etymological view supported by numerous noted scholars is that the name
Afghan evidently derives from Sanskrit Aśvakas, q.v. the Assakenoi of
Arrian.This view was propounded by scholars like Christian Lassen,J. W.
McCrindle,M. V. de Saint Martin, and É. Reclus, and has been supported
by numerous modern scholars.
In Sanskrit, the word ashva (Iranian aspa, Prakrit assa) means "horse", and
ashvaka (Prakrit assaka) means "horseman", "horse people","land of
horses",as well as "horse breeders". Pre-Christian times knew the people
of the Hindukush region as Ashvakas (horsemen), since they raised a
fine breed of horses and had a reputation for providing expert
cavalrymen. The 5th-century-BCE Indian grammarian Pāṇini calls them
Ashvakayana and Ashvayana. Mahabharata mentions them as Ashvaka(na).
Classical writers, however, use the respective equivalents Aspasioi (or
Aspasii, Hippasii) and Assakenoi (or Assaceni/Assacani, Asscenus) etc.
The Aspasioi/Assakenoi (Ashvakas = Cavalrymen) is stated to be another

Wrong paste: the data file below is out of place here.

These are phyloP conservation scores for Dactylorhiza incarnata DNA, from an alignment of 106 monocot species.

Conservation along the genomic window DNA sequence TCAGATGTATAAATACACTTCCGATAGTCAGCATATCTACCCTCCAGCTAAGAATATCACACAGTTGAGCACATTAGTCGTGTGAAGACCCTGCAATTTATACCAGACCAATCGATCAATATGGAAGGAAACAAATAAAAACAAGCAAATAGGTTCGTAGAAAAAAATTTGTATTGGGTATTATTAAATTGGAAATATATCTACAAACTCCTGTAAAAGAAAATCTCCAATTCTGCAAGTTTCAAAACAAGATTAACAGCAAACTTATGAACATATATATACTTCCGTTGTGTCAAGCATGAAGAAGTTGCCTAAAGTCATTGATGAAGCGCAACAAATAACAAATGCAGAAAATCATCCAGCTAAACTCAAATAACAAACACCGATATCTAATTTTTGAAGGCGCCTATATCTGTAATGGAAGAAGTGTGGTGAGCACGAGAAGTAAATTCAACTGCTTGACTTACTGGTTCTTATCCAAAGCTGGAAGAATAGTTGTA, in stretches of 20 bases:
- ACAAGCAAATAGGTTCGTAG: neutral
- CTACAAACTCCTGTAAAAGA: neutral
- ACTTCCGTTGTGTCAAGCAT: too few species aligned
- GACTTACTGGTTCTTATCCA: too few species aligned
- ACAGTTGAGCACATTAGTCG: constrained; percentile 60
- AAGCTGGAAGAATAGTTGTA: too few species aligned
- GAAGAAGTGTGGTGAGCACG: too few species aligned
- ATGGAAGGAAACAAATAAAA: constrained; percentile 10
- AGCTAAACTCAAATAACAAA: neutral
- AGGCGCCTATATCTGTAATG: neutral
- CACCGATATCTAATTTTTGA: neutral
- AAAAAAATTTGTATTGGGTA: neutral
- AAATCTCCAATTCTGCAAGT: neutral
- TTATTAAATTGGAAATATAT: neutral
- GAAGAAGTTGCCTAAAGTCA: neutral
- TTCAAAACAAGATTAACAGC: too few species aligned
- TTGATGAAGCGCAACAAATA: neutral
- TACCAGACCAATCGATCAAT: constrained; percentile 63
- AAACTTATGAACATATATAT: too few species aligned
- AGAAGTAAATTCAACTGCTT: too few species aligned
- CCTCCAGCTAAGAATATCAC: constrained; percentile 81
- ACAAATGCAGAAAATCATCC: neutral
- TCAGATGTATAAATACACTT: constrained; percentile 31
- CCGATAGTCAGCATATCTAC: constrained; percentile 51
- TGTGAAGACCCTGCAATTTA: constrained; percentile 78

name for the Kambojas of ancient texts because of their equestrian
characteristics. Alexander Cunningham and a few other scholars identify
these designations with the modern name Afghan.
The Indian epic
Mahabharata speaks about Kambojas among the finest horsemen,and ancient
Pali texts describe their lands as the land of horses. Kambojas spoke
Avestan language and followed Zoroastrianism. Some scholars believe
Zoroastrianism originated in land of Kambojas.
Aspins of Chitral and Ashkuns (Yashkuns) of Gilgit are identified as the
modern representatives of the Pāṇinian Aśvakayanas (Greek: Assakenoi);
and the Asip/Isap (cf. Aspa-zai > Yusufzai) in the Kabul valley
(between the rivers Kabul and Indus) are believed to be modern
representatives of the Pāṇinian Aśvayanas (Greek: Aspasioi)